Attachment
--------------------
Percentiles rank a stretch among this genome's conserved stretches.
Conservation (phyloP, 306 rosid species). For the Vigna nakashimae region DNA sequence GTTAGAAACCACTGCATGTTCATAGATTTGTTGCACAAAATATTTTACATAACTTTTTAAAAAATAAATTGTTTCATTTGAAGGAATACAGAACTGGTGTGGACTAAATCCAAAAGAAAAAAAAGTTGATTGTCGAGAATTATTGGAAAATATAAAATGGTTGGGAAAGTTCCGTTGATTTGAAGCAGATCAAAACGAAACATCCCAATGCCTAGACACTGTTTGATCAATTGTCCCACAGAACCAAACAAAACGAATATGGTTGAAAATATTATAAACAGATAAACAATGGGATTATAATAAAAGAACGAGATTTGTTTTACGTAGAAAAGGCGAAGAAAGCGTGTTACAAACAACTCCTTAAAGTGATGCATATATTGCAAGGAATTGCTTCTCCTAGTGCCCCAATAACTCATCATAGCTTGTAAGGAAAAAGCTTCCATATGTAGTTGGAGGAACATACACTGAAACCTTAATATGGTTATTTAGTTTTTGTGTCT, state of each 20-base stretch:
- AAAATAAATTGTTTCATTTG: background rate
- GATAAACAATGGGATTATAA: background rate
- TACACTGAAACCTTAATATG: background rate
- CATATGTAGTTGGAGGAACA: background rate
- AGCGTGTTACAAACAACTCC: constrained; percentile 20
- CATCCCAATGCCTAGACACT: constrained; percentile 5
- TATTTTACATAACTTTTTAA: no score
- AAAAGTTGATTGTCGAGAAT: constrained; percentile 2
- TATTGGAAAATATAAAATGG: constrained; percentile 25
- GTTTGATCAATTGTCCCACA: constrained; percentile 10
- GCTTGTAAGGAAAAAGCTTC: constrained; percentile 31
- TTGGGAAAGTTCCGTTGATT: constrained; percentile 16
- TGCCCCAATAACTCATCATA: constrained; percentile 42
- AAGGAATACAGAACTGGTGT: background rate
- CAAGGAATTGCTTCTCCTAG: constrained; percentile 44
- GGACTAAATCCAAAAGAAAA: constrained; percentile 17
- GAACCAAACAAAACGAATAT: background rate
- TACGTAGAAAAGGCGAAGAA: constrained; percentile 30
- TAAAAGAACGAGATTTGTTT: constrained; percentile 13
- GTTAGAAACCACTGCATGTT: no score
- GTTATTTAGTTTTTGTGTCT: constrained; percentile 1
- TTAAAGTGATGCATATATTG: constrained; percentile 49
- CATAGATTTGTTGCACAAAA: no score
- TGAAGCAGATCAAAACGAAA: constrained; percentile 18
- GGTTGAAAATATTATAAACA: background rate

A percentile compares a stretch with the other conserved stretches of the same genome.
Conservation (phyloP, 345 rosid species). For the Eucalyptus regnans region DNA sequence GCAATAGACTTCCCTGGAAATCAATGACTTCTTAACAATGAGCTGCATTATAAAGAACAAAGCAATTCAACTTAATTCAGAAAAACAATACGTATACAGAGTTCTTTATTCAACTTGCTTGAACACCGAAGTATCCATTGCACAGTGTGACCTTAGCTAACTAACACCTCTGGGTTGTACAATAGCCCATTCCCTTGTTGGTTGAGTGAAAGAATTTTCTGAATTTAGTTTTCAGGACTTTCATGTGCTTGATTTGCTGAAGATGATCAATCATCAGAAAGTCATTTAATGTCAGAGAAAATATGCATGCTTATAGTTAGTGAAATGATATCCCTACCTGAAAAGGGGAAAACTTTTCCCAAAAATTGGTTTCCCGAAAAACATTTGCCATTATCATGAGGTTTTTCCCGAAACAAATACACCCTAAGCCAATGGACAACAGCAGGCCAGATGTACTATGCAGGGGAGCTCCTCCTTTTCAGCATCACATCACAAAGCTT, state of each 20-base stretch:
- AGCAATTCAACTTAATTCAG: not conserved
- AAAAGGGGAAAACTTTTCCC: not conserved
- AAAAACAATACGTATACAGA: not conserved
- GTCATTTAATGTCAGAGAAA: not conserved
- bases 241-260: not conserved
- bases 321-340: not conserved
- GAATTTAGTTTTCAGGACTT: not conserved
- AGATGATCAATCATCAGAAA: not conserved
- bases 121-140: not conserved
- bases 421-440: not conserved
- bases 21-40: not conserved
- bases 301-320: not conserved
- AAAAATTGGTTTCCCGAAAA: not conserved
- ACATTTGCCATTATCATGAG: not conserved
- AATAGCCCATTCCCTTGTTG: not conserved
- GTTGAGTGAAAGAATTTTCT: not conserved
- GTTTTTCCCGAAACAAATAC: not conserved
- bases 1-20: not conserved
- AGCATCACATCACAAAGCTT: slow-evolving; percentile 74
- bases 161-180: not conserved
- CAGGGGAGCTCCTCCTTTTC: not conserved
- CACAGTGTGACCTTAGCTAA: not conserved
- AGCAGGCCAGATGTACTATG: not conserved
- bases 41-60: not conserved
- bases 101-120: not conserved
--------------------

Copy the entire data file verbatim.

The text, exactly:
Percentiles rank a stretch among this genome's conserved stretches.
Conservation (phyloP, 306 rosid species). For the Vigna nakashimae region DNA sequence GTTAGAAACCACTGCATGTTCATAGATTTGTTGCACAAAATATTTTACATAACTTTTTAAAAAATAAATTGTTTCATTTGAAGGAATACAGAACTGGTGTGGACTAAATCCAAAAGAAAAAAAAGTTGATTGTCGAGAATTATTGGAAAATATAAAATGGTTGGGAAAGTTCCGTTGATTTGAAGCAGATCAAAACGAAACATCCCAATGCCTAGACACTGTTTGATCAATTGTCCCACAGAACCAAACAAAACGAATATGGTTGAAAATATTATAAACAGATAAACAATGGGATTATAATAAAAGAACGAGATTTGTTTTACGTAGAAAAGGCGAAGAAAGCGTGTTACAAACAACTCCTTAAAGTGATGCATATATTGCAAGGAATTGCTTCTCCTAGTGCCCCAATAACTCATCATAGCTTGTAAGGAAAAAGCTTCCATATGTAGTTGGAGGAACATACACTGAAACCTTAATATGGTTATTTAGTTTTTGTGTCT, state of each 20-base stretch:
- AAAATAAATTGTTTCATTTG: background rate
- GATAAACAATGGGATTATAA: background rate
- TACACTGAAACCTTAATATG: background rate
- CATATGTAGTTGGAGGAACA: background rate
- AGCGTGTTACAAACAACTCC: constrained; percentile 20
- CATCCCAATGCCTAGACACT: constrained; percentile 5
- TATTTTACATAACTTTTTAA: no score
- AAAAGTTGATTGTCGAGAAT: constrained; percentile 2
- TATTGGAAAATATAAAATGG: constrained; percentile 25
- GTTTGATCAATTGTCCCACA: constrained; percentile 10
- GCTTGTAAGGAAAAAGCTTC: constrained; percentile 31
- TTGGGAAAGTTCCGTTGATT: constrained; percentile 16
- TGCCCCAATAACTCATCATA: constrained; percentile 42
- AAGGAATACAGAACTGGTGT: background rate
- CAAGGAATTGCTTCTCCTAG: constrained; percentile 44
- GGACTAAATCCAAAAGAAAA: constrained; percentile 17
- GAACCAAACAAAACGAATAT: background rate
- TACGTAGAAAAGGCGAAGAA: constrained; percentile 30
- TAAAAGAACGAGATTTGTTT: constrained; percentile 13
- GTTAGAAACCACTGCATGTT: no score
- GTTATTTAGTTTTTGTGTCT: constrained; percentile 1
- TTAAAGTGATGCATATATTG: constrained; percentile 49
- CATAGATTTGTTGCACAAAA: no score
- TGAAGCAGATCAAAACGAAA: constrained; percentile 18
- GGTTGAAAATATTATAAACA: background rate

A percentile compares a stretch with the other conserved stretches of the same genome.
Conservation (phyloP, 345 rosid species). For the Eucalyptus regnans region DNA sequence GCAATAGACTTCCCTGGAAATCAATGACTTCTTAACAATGAGCTGCATTATAAAGAACAAAGCAATTCAACTTAATTCAGAAAAACAATACGTATACAGAGTTCTTTATTCAACTTGCTTGAACACCGAAGTATCCATTGCACAGTGTGACCTTAGCTAACTAACACCTCTGGGTTGTACAATAGCCCATTCCCTTGTTGGTTGAGTGAAAGAATTTTCTGAATTTAGTTTTCAGGACTTTCATGTGCTTGATTTGCTGAAGATGATCAATCATCAGAAAGTCATTTAATGTCAGAGAAAATATGCATGCTTATAGTTAGTGAAATGATATCCCTACCTGAAAAGGGGAAAACTTTTCCCAAAAATTGGTTTCCCGAAAAACATTTGCCATTATCATGAGGTTTTTCCCGAAACAAATACACCCTAAGCCAATGGACAACAGCAGGCCAGATGTACTATGCAGGGGAGCTCCTCCTTTTCAGCATCACATCACAAAGCTT, state of each 20-base stretch:
- AGCAATTCAACTTAATTCAG: not conserved
- AAAAGGGGAAAACTTTTCCC: not conserved
- AAAAACAATACGTATACAGA: not conserved
- GTCATTTAATGTCAGAGAAA: not conserved
- bases 241-260: not conserved
- bases 321-340: not conserved
- GAATTTAGTTTTCAGGACTT: not conserved
- AGATGATCAATCATCAGAAA: not conserved
- bases 121-140: not conserved
- bases 421-440: not conserved
- bases 21-40: not conserved
- bases 301-320: not conserved
- AAAAATTGGTTTCCCGAAAA: not conserved
- ACATTTGCCATTATCATGAG: not conserved
- AATAGCCCATTCCCTTGTTG: not conserved
- GTTGAGTGAAAGAATTTTCT: not conserved
- GTTTTTCCCGAAACAAATAC: not conserved
- bases 1-20: not conserved
- AGCATCACATCACAAAGCTT: slow-evolving; percentile 74
- bases 161-180: not conserved
- CAGGGGAGCTCCTCCTTTTC: not conserved
- CACAGTGTGACCTTAGCTAA: not conserved
- AGCAGGCCAGATGTACTATG: not conserved
- bases 41-60: not conserved
- bases 101-120: not conserved